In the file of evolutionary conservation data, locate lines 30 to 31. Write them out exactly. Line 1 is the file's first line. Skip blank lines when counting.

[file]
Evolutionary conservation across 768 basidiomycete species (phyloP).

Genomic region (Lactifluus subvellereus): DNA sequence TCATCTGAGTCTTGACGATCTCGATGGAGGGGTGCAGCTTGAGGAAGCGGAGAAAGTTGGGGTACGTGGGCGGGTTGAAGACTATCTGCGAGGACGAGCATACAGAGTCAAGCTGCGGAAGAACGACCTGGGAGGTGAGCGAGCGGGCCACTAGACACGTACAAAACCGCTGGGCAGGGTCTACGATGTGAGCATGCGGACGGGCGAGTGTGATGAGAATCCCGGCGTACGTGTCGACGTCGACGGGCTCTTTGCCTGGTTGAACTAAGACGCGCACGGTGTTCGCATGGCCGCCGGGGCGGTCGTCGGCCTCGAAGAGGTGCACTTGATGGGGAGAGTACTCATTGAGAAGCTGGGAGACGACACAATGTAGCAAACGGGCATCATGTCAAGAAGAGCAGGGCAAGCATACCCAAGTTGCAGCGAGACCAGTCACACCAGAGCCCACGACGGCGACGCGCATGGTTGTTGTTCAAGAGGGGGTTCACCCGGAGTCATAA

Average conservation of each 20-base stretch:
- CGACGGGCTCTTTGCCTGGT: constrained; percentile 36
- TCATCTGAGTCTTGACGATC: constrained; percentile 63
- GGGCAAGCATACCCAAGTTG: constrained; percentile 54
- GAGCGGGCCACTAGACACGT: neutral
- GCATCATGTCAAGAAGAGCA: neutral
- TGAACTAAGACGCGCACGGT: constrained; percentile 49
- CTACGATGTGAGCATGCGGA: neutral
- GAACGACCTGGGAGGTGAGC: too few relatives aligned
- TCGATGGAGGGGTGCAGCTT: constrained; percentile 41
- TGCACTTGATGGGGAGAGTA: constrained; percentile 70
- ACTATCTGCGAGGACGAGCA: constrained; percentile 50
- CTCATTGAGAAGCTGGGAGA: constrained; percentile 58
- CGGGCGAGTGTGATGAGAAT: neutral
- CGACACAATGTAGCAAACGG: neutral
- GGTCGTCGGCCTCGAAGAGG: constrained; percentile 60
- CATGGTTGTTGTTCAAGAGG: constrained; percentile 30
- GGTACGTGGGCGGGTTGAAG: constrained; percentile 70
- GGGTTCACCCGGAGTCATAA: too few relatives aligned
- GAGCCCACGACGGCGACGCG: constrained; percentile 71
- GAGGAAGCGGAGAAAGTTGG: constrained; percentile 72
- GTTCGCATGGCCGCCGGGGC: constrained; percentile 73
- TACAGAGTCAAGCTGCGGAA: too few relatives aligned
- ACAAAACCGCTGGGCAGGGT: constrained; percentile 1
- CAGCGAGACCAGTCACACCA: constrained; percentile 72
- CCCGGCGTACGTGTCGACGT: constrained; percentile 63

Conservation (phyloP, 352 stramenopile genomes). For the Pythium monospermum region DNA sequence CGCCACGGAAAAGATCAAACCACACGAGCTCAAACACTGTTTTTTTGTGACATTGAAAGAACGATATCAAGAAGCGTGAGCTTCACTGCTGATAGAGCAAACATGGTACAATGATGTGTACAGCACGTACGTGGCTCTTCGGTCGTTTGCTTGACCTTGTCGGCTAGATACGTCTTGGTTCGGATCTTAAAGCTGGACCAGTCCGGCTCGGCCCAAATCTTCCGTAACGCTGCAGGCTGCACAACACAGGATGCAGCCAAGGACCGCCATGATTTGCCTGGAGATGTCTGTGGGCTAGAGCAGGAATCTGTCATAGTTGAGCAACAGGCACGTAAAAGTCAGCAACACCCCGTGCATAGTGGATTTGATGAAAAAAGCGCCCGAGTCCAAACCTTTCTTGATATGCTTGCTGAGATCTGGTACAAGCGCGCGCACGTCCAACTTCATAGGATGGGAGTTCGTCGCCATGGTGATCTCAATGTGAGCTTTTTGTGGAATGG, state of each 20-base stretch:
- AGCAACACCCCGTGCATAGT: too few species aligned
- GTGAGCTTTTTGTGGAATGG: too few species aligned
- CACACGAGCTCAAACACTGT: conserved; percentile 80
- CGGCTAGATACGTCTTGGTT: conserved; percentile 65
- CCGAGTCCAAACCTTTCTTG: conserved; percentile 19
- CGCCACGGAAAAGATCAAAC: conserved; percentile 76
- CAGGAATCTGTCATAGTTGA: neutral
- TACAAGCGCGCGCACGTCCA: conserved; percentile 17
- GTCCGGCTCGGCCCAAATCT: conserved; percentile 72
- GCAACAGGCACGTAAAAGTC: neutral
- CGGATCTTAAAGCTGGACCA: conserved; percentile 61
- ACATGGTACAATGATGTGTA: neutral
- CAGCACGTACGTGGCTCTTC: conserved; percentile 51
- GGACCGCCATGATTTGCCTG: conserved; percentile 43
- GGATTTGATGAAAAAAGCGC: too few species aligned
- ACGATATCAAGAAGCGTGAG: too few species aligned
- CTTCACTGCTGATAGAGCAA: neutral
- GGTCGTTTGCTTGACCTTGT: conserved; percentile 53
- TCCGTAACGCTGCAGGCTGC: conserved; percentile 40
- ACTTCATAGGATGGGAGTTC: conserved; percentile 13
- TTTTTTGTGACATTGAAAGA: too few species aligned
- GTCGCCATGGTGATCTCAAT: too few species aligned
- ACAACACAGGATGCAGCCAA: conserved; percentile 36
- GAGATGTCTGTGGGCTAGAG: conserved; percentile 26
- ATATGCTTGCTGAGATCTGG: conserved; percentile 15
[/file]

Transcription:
- AGCAACACCCCGTGCATAGT: too few species aligned
- GTGAGCTTTTTGTGGAATGG: too few species aligned